The importance of the SorLA or LR11 receptor in braking Alzheimer’s was originally defined here at Emory by Jim Lah and Allan Levey’s labs. Japanese researchers recently determined the structure of SorLA and published the results in Nature Structural and Molecular Biology. Their findings point toward a direct role for SorLA in binding toxic circulating beta-amyloid and transporting it to the lysosome for degradation. Hat tip to Alzforum.
If youâ€™ve been paying attention to Alzheimerâ€™s disease research, youâ€™ve probably read a lot about beta-amyloid. Itâ€™s a toxic protein fragment that dominates the plaques that appear in the brains of people with Alzheimerâ€™s. Many experimental therapies for Alzheimerâ€™s target beta-amyloid, but so far, they’ve not proven effective.
That could be for several reasons. Maybe those treatments started too late to make a difference. But an increasing number of Alzheimerâ€™s researchers are starting to reconsider the field’s emphasis on amyloid. Nature News has a feature this week explaining how the spotlight is shifting to the protein ApoE, encoded by the gene whose variation is responsible for the top genetic risk factor for Alzheimerâ€™s.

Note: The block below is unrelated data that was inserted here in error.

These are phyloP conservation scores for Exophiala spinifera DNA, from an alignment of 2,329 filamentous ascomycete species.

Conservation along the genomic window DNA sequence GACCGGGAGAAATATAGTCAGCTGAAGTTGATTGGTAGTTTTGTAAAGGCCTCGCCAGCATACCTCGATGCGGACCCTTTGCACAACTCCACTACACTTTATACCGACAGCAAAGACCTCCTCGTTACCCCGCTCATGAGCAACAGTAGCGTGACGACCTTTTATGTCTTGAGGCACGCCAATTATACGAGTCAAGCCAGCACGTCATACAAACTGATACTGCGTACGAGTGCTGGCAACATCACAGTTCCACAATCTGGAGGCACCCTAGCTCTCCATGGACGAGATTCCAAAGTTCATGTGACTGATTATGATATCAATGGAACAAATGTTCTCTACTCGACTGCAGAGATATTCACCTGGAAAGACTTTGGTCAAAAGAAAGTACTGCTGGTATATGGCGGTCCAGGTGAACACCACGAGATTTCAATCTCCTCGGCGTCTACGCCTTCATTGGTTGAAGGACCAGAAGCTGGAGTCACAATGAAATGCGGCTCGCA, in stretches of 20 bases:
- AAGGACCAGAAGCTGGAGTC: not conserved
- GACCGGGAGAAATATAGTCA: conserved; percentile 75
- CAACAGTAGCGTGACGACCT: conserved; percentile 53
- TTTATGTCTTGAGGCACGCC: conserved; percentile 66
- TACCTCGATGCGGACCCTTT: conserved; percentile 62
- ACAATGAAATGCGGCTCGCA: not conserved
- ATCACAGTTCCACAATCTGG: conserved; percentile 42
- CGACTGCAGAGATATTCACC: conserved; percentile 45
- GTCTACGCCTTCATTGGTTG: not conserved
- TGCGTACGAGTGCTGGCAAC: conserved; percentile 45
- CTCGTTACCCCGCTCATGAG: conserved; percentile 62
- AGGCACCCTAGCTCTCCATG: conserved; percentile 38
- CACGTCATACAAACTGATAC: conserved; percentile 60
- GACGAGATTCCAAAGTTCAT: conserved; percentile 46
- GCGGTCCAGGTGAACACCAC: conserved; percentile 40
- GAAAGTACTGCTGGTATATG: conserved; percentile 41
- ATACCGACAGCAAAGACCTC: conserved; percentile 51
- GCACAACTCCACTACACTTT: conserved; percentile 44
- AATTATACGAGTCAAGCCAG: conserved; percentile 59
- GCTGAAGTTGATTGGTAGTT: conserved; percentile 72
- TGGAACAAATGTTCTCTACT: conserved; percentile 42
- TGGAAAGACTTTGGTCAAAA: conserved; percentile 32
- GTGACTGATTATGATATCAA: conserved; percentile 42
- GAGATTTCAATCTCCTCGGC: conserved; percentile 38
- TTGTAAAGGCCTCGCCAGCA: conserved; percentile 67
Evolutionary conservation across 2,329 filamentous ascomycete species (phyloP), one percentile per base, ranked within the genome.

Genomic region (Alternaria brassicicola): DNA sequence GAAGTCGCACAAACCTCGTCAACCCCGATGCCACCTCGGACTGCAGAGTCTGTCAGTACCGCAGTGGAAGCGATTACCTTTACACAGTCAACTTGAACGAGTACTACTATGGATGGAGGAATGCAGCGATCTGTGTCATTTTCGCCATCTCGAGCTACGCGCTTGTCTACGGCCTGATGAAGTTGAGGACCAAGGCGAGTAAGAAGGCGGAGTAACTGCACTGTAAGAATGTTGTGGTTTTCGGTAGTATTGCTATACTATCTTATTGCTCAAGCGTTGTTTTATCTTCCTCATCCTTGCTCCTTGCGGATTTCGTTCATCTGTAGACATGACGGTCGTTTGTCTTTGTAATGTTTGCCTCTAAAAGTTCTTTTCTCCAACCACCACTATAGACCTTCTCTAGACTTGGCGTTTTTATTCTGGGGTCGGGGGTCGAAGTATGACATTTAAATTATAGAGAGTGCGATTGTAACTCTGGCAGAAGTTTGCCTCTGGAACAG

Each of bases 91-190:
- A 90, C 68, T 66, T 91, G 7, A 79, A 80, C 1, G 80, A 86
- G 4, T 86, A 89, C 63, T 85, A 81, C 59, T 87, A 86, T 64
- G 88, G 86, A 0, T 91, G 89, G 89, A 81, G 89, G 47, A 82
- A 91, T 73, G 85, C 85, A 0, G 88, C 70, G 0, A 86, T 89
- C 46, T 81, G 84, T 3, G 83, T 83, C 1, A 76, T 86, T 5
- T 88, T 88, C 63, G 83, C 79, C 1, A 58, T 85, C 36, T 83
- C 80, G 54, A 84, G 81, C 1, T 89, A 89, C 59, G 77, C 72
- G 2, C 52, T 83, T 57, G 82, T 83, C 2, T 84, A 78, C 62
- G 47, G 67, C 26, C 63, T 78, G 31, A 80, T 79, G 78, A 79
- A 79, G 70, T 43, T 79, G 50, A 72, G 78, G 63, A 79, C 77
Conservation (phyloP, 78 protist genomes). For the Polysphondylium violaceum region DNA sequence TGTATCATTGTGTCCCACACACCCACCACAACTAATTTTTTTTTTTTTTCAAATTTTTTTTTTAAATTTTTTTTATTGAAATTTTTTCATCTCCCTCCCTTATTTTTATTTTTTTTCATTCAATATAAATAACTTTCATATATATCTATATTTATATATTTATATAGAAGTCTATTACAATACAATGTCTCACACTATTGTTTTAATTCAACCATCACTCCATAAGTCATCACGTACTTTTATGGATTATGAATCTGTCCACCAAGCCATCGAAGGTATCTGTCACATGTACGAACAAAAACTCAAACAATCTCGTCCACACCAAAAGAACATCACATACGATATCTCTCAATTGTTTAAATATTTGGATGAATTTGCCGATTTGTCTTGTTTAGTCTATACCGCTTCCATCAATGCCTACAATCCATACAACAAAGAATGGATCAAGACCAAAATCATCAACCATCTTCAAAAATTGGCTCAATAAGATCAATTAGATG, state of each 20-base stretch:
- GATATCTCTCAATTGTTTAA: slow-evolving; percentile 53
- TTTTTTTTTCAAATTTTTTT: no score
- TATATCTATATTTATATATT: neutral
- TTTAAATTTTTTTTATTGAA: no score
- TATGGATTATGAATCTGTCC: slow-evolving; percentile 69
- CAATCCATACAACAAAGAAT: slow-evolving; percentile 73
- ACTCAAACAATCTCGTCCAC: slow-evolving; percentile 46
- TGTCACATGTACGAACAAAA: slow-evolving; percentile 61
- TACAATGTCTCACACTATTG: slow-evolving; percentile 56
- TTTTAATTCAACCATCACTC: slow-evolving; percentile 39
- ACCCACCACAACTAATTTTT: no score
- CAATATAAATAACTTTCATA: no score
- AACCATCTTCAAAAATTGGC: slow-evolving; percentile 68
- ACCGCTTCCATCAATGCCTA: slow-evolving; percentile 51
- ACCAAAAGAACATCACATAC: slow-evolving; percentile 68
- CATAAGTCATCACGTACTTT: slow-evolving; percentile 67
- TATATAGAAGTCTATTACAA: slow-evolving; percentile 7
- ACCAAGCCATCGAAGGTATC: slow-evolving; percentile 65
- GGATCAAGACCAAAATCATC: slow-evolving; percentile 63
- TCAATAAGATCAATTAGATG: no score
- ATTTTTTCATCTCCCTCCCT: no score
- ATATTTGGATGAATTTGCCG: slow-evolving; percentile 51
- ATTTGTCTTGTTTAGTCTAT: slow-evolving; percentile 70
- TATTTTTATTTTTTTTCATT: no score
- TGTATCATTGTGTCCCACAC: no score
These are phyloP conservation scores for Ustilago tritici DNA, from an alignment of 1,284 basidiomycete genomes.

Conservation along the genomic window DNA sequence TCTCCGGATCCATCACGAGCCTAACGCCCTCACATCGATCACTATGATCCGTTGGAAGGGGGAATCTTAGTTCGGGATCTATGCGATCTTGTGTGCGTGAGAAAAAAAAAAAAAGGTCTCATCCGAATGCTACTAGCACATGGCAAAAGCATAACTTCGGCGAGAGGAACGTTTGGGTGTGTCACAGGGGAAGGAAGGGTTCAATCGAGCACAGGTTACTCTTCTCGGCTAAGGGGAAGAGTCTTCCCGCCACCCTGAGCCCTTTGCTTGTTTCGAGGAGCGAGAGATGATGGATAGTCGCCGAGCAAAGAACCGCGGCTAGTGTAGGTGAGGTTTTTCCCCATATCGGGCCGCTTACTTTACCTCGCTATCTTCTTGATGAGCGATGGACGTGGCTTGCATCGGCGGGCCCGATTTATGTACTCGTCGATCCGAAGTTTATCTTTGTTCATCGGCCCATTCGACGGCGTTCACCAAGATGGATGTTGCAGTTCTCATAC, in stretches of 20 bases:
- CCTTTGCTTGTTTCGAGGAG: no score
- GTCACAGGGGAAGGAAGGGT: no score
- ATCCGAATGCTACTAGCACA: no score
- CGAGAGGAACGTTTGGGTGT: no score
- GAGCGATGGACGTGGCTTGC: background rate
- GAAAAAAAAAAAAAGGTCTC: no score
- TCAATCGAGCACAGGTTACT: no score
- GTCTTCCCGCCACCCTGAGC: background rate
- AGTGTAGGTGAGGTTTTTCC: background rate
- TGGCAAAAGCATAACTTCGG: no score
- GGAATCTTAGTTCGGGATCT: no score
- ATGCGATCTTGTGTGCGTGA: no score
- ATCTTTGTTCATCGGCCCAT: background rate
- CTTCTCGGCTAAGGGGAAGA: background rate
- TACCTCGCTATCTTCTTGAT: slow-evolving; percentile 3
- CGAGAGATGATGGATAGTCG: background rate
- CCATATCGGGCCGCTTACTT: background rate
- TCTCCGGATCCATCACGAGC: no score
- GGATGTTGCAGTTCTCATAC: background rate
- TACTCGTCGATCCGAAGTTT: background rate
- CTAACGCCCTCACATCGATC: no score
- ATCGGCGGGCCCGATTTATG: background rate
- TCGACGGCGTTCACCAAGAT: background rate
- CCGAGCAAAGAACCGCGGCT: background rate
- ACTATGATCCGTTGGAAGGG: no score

In line with this trend, Emoryâ€™s Alzheimer’s Disease Research Center recently received a five-year, $7.2 million grant to go beyond the usual suspects like beta-amyloid. Emory will lead several universities in a project to comprehensively examine proteins altered in Alzheimerâ€™s. Youâ€™ve heard of the Cancer Genome Atlas? Think of this as the Alzheimerâ€™s Proteome Atlas, potentially addressing the same kind of questions about which changes are the drivers and which are the passengers.
Emoryâ€™s back-to-basics proteomics approach has already yielded some scientific fruit, uncovering changes in proteins involved in RNA splicing and processing. Also, the Nature feature also has some background on a clinical trial called TOMMORROW, which Emoryâ€™s ADRC is participating in.